Researchers at the Delft University of Technology have developed the first-ever swarm of tiny drones that are capable of autonomously detecting and localizing gas leaks in tight indoor environments. To find a gas leak in a building or industrial site, human firefighters risk their lives since it can take a long time to detect the source. These new drones could have major implications in this area.
Designing AI for the Drones
The biggest hurdle for the researchers was to design the artificial intelligence (AI) needed for the complex task. Because of the tiny size of the drones, the computational and memory parts needed to fit tightly into them. The researchers relied on bio-inspired navigation and search strategies.
The research was published on the ArXiv article server, and it will be presented at the IROS robotics conference later in the year.
What’s Required for Autonomous Gas Source Localization
The task of autonomous gas source localization is extremely complex, and it requires artificial gas sensors which are not very capable in detecting small amounts of gas. They also struggle to stay sensitive to quick changes in gas concentrations.
Besides the actual task, the environment also causes problems when it is complex. For these reasons, traditional research has evolved around single robots that search for a gas source in small, obstacle-free environments.
Guido de Croon is Full Professor at the Micro Air Vehicle laboratory of TU Delft.
“We are convinced that swarms of tiny drones are a promising avenue for autonomous gas source localization,” says Guido de Croon. “The drones’ tiny size makes them very safe to any humans and property still in the building, while their flying capability will allow them to eventually search for the source in three dimensions. Moreover, their small size allows them to fly in narrow indoor areas. Finally, having a swarm of these drones allows them to localize a gas source quicker, while escaping local maxima of gas concentration in order to find the true source.”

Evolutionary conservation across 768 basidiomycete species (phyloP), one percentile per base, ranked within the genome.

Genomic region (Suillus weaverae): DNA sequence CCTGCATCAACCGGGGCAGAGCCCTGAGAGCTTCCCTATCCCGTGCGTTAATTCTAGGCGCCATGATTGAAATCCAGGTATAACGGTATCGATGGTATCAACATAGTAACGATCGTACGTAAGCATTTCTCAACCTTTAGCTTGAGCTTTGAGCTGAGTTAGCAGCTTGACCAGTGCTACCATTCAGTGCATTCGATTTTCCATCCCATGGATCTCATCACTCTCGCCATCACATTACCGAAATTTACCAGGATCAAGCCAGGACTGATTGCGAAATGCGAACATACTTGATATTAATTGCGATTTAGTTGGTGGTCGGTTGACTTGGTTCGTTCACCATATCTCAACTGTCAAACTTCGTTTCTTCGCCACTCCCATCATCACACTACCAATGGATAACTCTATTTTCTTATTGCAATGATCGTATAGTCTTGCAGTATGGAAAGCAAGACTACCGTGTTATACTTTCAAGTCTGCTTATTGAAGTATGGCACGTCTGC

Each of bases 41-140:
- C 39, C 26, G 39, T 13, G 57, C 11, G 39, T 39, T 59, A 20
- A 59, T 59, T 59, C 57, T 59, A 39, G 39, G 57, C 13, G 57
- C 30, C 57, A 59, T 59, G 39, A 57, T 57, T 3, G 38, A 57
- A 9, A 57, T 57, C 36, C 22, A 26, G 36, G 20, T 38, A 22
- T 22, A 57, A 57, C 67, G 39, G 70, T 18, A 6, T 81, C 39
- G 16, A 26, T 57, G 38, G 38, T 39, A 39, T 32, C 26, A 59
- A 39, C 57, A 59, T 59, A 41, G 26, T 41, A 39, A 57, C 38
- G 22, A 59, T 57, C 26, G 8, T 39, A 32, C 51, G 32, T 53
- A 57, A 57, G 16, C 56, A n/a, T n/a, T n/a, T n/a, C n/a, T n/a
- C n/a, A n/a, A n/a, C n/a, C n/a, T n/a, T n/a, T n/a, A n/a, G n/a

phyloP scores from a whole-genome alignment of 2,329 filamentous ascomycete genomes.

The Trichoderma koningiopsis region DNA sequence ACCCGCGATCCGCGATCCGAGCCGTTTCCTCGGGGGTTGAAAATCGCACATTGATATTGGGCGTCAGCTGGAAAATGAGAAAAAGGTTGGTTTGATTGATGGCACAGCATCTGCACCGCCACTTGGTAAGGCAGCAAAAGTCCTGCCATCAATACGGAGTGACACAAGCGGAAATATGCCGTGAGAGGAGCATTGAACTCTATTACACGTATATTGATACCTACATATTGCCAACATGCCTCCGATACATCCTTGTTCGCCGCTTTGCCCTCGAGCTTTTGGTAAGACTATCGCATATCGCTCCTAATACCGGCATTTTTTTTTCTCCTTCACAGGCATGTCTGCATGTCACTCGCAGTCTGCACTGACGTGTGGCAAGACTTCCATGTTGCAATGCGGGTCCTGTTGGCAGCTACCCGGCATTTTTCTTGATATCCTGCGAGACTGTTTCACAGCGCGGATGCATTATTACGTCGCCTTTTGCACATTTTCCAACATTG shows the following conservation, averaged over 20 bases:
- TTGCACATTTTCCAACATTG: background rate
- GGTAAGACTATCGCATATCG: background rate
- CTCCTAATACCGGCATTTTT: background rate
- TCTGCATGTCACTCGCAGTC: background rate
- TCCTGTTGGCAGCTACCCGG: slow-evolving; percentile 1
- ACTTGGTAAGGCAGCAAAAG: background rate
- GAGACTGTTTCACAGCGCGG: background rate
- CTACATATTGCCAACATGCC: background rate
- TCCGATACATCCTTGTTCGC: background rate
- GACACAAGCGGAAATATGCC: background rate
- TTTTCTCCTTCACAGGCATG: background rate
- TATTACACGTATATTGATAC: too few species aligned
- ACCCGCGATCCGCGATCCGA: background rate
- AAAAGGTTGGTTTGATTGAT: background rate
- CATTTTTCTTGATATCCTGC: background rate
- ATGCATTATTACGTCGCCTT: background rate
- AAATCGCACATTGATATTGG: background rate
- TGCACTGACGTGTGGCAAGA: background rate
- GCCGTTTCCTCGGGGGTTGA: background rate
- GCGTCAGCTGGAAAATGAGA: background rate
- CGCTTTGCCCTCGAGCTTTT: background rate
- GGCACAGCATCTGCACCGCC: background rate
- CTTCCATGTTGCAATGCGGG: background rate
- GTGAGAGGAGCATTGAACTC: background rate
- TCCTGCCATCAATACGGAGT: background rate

Despite the benefits of these properties, they also make it difficult for engineers to implement AI into the drones for autonomous gas source localization. Because of the limitations around onboard sensing and processing, the AI algorithms used in self-driving vehicles are not applicable. Because they operate in swarms, drones also need to avoid colliding with each other while collaborating.
Bart Duisterhof performed the research at TU Delft.
“Actually, in nature there are ample examples of successful navigation and odor source localization within strict resource constraints,” says Duisterhof. “Just think of how fruitflies with their tiny brains of ~100,000 neurons infallibly locate the bananas in your kitchen in the summer. They do this by elegantly combining simple behaviors such as flying upwind or orthogonally to the wind depending on whether they sense the odor. Although we could not directly copy these behaviors due to the absence of airflow sensors on our robots, we have instilled our robots with similarly simple behaviors to tackle the task.”
The tiny drones rely on a new “bug” algorithm called “Sniffy Bug,” which enables the drones to spread out before they detect any gas. This allows them to cover large environments and avoid obstacles or each other.
Once one of the drones senses gas, it communcationates that to the others, which will then collaborate with each other to find the gas source as quickly as possible. More specifically, the drones perform a search for maximal gas concentration with an algorithm called “particle swarm optimization,” or PSO, where each drone acts as a particle.
The algorithm was inspired by the social behavior and motion of bird flocks, with each drone moving based on its own perceived highest gas concentration location, the swarm’s highest location, and its current moving direction and inertia. One of the benefits of PSO is that it only requires measuring the gas concentration without the gas concentration gradient or wind direction.
“This research shows that swarms of tiny drones can perform very complex tasks.,” says Guido, “We hope that this work forms an inspiration for other robotics researchers to rethink the type of AI that is necessary for autonomous flight.”